How do we determine what a good note is?
Well, how about first, you can read it back and know what it says. It's clear and it's concise.
You know when and where you took it. You know what it's about.
Hopefully it's accompanied by some photos, maybe a video, maybe something a little bit more in detail. How detailed can it be? Let's say we're talking about a fault on a winter run. Let's talk about that. How to I write down what I already did and what I need to do?
And how do I figure out how to share that information with somebody else when I can't figure it out myself? It makes it a little bit hard when you got your pen and paper. Maybe you snap a picture of your notes, send it off. Maybe you share it on one of the apps you currently use.
Or maybe you have a common place where you guys all take notes and you can share all of the best notes that you could possibly pile up, all the information that you ever wanted in one place, easy and there to share. "There to share!"
Whatever you use, make sure you use it consistently. Keep notes and do it consistently. Make that part of your routine because that is what helps you be a better technician, because you learn from those notes as you move forward and you teach yourself in many ways.
So you need to take some notes while you're out in the field, right? You tell your buddy, he writes it down on his hand. How do you keep good notes? What do you do?
Do you bust out your pen and paper?
And that doesn't surprise me. I wrote notes like that every day. So I'd have a date, and then I'd say everything I was doing that day and then some notes about that tower. And then I'd go back and I'd put it into my work order system to keep track of everything. And that's how I did things for years.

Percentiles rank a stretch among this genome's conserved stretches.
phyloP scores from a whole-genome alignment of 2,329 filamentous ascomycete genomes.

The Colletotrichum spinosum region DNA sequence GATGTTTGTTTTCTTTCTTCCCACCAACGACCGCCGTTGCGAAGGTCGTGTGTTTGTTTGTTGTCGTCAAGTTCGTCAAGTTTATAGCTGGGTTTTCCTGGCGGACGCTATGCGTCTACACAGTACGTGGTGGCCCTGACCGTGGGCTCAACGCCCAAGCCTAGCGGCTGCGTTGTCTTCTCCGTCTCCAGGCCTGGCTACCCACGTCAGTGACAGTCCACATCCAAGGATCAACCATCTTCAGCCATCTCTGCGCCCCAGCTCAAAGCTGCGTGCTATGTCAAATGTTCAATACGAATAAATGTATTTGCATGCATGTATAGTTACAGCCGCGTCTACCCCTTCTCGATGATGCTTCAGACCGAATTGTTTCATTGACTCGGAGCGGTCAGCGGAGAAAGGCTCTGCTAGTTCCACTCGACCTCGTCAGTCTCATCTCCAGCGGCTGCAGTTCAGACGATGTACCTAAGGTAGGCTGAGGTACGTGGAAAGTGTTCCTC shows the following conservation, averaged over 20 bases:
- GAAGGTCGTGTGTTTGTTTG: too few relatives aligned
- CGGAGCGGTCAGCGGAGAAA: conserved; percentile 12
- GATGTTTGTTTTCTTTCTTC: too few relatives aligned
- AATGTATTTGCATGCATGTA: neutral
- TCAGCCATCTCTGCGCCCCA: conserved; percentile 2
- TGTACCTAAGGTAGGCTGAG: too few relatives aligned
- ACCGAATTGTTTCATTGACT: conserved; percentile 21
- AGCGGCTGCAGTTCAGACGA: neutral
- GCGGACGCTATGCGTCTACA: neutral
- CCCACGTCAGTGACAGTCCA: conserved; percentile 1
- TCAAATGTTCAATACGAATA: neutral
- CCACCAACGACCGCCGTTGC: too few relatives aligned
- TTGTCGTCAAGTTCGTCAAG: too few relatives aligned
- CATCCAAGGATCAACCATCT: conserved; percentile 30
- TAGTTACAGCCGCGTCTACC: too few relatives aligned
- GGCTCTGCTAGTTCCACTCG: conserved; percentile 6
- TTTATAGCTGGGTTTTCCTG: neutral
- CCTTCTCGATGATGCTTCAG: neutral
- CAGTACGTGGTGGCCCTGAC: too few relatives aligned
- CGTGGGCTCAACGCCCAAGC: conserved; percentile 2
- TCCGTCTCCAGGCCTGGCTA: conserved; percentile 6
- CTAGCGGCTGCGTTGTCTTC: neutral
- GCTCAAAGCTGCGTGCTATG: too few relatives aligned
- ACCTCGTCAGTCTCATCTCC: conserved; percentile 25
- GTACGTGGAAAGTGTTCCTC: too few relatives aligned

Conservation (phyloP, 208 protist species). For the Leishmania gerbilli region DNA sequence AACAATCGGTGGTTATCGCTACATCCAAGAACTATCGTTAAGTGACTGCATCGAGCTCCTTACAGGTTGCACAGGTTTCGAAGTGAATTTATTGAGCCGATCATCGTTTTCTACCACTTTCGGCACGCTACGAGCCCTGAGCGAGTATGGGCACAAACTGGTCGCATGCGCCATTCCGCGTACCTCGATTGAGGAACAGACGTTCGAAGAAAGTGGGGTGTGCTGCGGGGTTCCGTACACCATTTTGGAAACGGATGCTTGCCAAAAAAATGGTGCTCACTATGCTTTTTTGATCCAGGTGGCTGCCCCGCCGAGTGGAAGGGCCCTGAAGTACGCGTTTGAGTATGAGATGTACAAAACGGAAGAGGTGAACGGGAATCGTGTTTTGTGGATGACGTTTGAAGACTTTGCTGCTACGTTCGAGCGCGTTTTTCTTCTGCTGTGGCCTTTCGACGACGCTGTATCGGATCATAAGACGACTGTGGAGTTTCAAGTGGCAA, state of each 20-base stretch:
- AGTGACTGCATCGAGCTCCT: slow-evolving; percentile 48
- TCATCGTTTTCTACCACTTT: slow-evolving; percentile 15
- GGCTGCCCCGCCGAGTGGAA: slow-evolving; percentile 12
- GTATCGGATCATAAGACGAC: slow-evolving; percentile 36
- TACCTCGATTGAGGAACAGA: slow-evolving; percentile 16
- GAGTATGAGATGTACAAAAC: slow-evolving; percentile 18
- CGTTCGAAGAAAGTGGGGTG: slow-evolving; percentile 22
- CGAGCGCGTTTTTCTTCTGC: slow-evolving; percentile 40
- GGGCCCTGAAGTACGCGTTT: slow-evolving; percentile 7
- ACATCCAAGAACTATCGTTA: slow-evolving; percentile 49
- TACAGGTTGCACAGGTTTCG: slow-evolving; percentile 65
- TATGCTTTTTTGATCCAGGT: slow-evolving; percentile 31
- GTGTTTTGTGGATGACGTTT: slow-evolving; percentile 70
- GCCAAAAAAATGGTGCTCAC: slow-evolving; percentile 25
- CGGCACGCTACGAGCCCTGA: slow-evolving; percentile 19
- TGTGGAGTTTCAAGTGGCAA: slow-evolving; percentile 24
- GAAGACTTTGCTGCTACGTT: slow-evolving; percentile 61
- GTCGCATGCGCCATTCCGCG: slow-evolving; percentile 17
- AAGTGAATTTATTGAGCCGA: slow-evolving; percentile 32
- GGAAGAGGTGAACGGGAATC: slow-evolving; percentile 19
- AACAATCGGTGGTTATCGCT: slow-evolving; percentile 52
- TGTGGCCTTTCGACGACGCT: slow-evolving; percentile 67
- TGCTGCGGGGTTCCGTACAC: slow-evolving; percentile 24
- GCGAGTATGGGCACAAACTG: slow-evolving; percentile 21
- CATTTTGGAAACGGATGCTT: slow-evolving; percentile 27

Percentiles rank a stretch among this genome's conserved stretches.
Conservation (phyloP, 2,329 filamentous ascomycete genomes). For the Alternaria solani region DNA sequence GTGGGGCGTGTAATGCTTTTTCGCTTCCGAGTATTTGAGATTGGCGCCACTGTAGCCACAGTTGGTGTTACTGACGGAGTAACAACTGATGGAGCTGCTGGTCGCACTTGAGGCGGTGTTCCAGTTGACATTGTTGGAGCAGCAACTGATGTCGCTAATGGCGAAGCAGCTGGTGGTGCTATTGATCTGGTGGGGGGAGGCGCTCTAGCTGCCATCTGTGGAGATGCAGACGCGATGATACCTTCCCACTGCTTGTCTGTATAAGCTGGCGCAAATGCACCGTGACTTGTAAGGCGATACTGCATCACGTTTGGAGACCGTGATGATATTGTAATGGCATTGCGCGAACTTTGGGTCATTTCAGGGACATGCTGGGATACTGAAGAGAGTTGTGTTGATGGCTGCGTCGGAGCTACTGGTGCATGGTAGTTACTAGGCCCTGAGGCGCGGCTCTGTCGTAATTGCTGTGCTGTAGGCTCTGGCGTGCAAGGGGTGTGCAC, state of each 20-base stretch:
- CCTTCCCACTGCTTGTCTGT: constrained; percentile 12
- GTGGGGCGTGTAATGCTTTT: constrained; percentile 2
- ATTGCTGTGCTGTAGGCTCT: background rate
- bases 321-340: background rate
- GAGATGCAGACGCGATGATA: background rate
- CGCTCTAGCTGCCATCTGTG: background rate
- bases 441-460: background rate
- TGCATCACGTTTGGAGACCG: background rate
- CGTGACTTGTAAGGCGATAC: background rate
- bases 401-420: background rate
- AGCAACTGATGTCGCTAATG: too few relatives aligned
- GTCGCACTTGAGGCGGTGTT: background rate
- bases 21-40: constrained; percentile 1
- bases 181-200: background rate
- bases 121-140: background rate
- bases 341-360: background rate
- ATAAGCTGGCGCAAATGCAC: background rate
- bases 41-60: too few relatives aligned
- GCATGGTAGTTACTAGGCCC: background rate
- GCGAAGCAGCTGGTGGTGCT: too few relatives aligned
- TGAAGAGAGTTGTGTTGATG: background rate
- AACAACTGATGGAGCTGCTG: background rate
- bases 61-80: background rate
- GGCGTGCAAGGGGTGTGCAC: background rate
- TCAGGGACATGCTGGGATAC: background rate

It was actually not that bad, except for when you have to fumble through those papers, look back and try to accurately tell somebody when and where you were doing what, and what you found and all of that, right?
So can you query your work order system? Maybe. Maybe that works well, maybe it doesn't.
In my case, it doesn't work all that great. And there's a bunch of work orders that have zero information in them. And then maybe a few that have some good, accurate information if your guys are good technical writers.
So if you're not using paper, maybe you're using your phone's note app like Apple Notes or Samsung Notes, whatever comes on your operating system inside of your mobile phone.
Pros, you probably already had this uploaded onto your phone and it works pretty good.
Cons, no video, no photo markup, limited sharing.
I'm not an Apple guy, so I don't use Apple too much, but my company did make me use an Apple phone and I hated it. And the notes function was not too impressive.
So Google Keep is pretty well organized. You can search and tag your notes to help keep them organized. You can share, but everybody has to have a Google account. And you can't take videos.
Not all of these solutions that we're talking about actually have everything that you want, but that's what we're trying to build out with Tulli, and we're focusing on wind technicians who have a really hard job and know that they have so much to do within the day, and they're being asked to do so many things that they need to have great notes.
So in Tulli, you can make a video, an audio recording. You can do photos, you can mark up the photos. You can make checklists, you can make certain categories for each tower or day or whatever it is, and then later go back to that and even search it.
And then later as we get even better at this and your hardware catches up, we can talk to Tulli and tell it what to take a note about.
So you got your hands full with the essentials (like a salami sandwich and Redbull), and how are you going to take a note? I guess I can fumble through some paper, maybe take an audio note or maybe you just say, "Hey Tulli, I just saw a cracked gearbox on tower 222." Seems pretty simple to me. Get back to your lunch.
If you do try out Tulli, let me know how you like it. Let me know if it works well for you taking notes throughout the day and making your job a little bit easier.
-- Neal Gyngard